Liquidity is the word that bankers used to describe its ability to satisfy the assets for cashing exchange for deposits. Liquidity, debt and profitability position are the three parameters that are used in determining a firms strength and weakness. The ability to turn assets quickly into cash is known as liquidity. The assets of the bank must be kept reasonable liquid so as to meet possible demands from depositors and maintain minimum level of liquidity that a bank must maintain, both as regards cash and other liquidity assets, which can be turned into cash easily. Liquid assets are made up of treasury bills, call money, discounted bills, etc.
In additions, a bank is said to be liquid when it is very capable of meeting promptly the demands by its customers of their deposits with the bank. It is noteworthy that one of the unique the characteristic of commercial banks is their ability to maintain liquidity in the face of loans and advances for investment as well as the perceived demand of legal and social responsibility.
This, no doubt requires air maintenance of a balance between assets and liabilities and between liquidity and profitability.
In other words, it is the responsibility of management to prevent liquidity crisis by ensuring maximum liquidity stability at all times.
Liquidity management aims at scoring optimum investment in securities, optimum interest, income and determining the total amount of cash and marketable security the bank would hold on any point in time.
Be that as it may, liquidity management and all its ramifications is geared towards avoiding two main danger points namely, excess investment and under investment in current assets.
In efficient management leads to excess liquidity is one hand and to insolvency on the other hand. Excess liquidity is an indication of under utilization of assets while technical insolvency indicates lack of funds. Both of them spell in healthy business situation. Insolvency leads to loss of confidence, goodwill and profitability.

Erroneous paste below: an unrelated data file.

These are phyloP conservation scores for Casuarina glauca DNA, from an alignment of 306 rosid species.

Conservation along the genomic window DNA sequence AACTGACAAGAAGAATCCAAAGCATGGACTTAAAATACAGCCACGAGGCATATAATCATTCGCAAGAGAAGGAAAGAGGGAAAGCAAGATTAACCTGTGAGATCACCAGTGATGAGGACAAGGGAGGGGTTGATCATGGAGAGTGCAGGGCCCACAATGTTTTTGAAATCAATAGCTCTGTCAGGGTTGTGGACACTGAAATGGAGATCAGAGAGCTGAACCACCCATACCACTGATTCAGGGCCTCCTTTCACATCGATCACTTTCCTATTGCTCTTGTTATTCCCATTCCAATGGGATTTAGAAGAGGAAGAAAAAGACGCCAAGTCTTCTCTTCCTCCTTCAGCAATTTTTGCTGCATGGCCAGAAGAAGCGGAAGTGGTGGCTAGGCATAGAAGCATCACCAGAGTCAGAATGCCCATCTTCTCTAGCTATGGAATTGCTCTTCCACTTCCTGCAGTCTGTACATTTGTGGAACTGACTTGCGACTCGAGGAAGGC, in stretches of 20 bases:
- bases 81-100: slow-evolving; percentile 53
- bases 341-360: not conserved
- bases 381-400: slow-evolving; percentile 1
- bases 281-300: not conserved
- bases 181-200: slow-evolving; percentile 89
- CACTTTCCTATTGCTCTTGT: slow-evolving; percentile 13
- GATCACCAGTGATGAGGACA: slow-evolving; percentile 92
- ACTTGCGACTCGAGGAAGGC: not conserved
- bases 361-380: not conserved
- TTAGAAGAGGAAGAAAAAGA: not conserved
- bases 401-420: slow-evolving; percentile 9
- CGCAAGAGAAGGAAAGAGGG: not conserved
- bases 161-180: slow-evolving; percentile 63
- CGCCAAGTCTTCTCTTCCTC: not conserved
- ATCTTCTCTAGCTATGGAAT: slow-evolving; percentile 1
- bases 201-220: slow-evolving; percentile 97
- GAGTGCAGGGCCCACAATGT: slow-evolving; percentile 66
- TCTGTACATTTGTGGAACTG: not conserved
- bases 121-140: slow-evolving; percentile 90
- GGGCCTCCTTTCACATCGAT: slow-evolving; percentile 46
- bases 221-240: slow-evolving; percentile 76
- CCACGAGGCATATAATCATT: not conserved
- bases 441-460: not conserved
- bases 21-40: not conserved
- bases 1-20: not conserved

If one should ask do Nigerian commercial banks manage their liquidity efficiently and wisely?
Simply put, this question relates to weather or not Nigerian commercial banks are using the right procedures and strategies in managing their liquidity, thereby ensuring efficiency in the entire organization.
SIGNIFICANCE OF STUDY
This research is of particular relevance to the monetary and fiscal policy department of the central Bank of Nigeria. It should enable banks to how to insert their liquid assets in other to maximize profits. It will also enable banks to be able to meet the statutory requirement of the central bank and meet the social responsibilities of the public as well.
It will serve as a responsible managerial tool and it will also be a secondary data to whoever may wish to carryout further research under-utilization also is an undesirable alternative as it erodes profitability. Efficient liquidity management is therefore the only solution to the above problems as it is instrumental to solvency, goodwill and profitability. Hence, this study is geared towards finding how banks management their liquidity position as well as examining the practical problems of bank liquidity.
STATEMENT OF PROBLEM
Strictly, this study/project is liquidity management in commercial banks (A case study of first bank Nigeria Plc in Ozoro). The principle problem being investigated is to determine:
How liquid commercial banks have been and the extent to which they give out loans and advance to their customers.
How best commercial banks can access their customers to guide them against the risk of default in loan repayment.
The extent of goodwill enjoyed by banks among their customer.
How profitable banks have been over the years.